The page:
Winter is coming for 'Game of Thrones' freeloaders thanks to Max's password-sharing crackdown

Casey Bloys, Chairman and CEO, HBO and Max Content at Warner Bros. Discovery
Max is the latest streaming service to tell subscribers to get their own account.Warner Bros. Discovery
  • Max is hopping on the no-password-sharing bandwagon.

  • The prestige streaming service is following in the footsteps of rivals Netflix, Hulu, and Disney+.

  • Warner Bros. Discovery said it will begin enforcing the changes later this year.

The days of watching "Game of Thrones" for free on your brother-in-law's Max account are numbered.

Max is the latest streaming service to announce a crackdown on password-sharing. The move, first reported by Bloomberg, puts the prestige streamer, owned by Warner Bros. Discovery, in line with rivals Netflix, Hulu, and Disney+, which have taken similar steps to limit account sharing in recent months.

"We think, relative to the scale of our business, it's a meaningful opportunity," said Warner Bros. Discovery executive J.B. Perrette at the Morgan Stanley Technology, Media & Telecom Conference on Monday.

Perrette, the company's CEO and president of global streaming and games, said that password-sharing enforcement would start later this year and extend into 2025. He did not elaborate on what that enforcement would look like.

He specifically referenced Netflix's password-sharing crackdown as one that had been "extremely" successful. Last year, Netflix announced it would start charging $8 for users outside the household — a move that ultimately saw a rebound in subscriptions after the service recorded its first subscriber loss in over a decade.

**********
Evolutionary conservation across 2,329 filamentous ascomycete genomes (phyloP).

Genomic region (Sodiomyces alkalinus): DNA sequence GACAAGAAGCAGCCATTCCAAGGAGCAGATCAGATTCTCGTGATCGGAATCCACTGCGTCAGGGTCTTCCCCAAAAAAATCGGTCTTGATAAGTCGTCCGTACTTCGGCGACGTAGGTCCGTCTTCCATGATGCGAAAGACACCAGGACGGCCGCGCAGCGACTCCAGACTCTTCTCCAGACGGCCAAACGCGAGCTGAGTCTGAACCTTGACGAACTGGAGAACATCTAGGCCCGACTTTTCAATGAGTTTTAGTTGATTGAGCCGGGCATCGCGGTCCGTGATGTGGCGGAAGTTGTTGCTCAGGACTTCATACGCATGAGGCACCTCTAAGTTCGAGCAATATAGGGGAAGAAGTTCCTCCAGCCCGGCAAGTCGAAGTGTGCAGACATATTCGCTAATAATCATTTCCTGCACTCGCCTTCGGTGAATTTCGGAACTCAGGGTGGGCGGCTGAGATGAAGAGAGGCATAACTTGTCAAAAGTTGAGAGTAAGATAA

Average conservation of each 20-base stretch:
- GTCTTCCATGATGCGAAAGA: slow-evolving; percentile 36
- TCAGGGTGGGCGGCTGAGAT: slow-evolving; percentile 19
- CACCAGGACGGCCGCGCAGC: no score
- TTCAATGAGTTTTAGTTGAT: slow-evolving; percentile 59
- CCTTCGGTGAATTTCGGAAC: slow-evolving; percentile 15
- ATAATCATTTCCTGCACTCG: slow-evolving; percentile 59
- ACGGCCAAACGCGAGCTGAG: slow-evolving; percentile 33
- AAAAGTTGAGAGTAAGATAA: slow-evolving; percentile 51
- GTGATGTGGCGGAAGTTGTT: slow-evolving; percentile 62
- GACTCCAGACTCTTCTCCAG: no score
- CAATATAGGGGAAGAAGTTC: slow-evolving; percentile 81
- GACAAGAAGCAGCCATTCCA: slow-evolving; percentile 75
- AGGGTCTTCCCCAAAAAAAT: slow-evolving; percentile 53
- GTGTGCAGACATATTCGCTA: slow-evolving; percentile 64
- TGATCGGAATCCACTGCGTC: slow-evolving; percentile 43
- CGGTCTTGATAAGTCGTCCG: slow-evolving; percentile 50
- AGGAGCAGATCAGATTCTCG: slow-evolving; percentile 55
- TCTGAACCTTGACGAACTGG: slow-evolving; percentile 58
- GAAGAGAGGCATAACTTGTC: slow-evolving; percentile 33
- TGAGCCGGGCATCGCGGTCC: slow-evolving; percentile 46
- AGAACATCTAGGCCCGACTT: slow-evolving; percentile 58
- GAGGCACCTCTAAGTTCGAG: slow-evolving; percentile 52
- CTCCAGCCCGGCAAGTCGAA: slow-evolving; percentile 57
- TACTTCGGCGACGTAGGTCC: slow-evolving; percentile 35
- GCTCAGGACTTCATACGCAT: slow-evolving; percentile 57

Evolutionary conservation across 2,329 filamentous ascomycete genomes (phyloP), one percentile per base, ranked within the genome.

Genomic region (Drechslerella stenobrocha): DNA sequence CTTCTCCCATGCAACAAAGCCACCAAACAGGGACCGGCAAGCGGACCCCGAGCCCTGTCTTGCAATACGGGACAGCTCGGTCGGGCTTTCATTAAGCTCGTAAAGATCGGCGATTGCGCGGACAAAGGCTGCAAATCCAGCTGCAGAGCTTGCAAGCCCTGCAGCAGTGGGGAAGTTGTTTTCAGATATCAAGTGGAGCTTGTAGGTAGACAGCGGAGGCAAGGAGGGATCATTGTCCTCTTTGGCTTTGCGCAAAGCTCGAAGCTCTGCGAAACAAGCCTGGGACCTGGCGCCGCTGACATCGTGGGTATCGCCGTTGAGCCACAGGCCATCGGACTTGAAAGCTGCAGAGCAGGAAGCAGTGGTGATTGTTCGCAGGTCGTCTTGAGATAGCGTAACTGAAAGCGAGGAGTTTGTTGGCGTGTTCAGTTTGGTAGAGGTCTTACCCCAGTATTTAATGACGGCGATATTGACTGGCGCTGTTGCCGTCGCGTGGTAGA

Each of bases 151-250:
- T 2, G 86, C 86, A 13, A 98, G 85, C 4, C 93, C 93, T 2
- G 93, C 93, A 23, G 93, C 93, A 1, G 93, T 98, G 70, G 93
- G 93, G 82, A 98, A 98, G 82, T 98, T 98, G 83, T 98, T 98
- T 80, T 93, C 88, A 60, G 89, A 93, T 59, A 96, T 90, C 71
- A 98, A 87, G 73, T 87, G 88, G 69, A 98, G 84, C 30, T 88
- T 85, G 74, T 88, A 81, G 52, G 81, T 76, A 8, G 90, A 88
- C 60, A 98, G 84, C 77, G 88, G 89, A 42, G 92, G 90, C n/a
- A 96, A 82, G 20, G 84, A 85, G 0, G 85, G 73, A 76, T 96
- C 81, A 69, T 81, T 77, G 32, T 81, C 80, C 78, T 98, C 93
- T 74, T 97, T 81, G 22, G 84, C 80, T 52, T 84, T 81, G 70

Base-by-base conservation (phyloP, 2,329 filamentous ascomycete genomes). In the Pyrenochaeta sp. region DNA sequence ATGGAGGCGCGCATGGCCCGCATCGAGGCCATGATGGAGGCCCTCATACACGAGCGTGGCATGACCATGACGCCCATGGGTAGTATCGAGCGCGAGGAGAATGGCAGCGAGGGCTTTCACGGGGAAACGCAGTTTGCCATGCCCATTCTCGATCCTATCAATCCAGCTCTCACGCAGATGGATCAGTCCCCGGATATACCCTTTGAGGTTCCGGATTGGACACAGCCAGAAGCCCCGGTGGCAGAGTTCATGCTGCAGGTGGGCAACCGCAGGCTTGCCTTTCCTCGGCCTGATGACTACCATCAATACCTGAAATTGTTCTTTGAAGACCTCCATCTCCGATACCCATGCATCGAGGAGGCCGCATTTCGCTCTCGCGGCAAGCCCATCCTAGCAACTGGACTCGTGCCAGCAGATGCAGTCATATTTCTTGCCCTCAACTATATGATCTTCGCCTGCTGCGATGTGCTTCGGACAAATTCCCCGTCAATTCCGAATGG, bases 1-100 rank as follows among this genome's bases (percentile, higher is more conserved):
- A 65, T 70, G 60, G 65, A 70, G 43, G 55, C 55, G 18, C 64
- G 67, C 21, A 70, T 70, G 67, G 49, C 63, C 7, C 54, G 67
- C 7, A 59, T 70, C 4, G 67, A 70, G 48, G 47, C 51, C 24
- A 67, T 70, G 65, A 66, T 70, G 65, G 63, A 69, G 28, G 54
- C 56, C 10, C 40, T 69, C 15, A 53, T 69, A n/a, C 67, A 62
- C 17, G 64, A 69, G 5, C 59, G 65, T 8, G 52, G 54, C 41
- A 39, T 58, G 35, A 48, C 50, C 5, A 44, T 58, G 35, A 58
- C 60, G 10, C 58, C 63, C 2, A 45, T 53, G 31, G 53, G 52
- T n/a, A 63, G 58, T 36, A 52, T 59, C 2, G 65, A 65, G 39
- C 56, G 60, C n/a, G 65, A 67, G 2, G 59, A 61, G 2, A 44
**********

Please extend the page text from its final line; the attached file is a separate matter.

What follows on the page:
Following Netflix's lead, Disney+, Hulu, and ESPN+ (all owned by Disney) also said earlier this year that they would limit password-sharing.

Perrette acknowledged that Max likely had less to gain, having been in the streaming market for four years, compared to Netflix's 17; "that means people are sharing passwords for 17 years." But he stressed that it was one of many growth areas for Max.

"This is a long-cycle business," he said. "The ship doesn't turn in one quarter or two quarters."

WBD's streaming unit ended 2023 profitable and is expected to be profitable for 2024. But it lost US subscribers in 2024 year over year, according to the company's latest earnings report. Max accounted for a scant 1.3% of streaming viewing in January, behind YouTube, Netflix, Disney+, and others, according to Nielsen.

Perrette said that with streaming, the studio has "never had more content, performing better, in the 50-year history of HBO."

"On the distribution and monetization of content, we are driving as fast as we can," he added.

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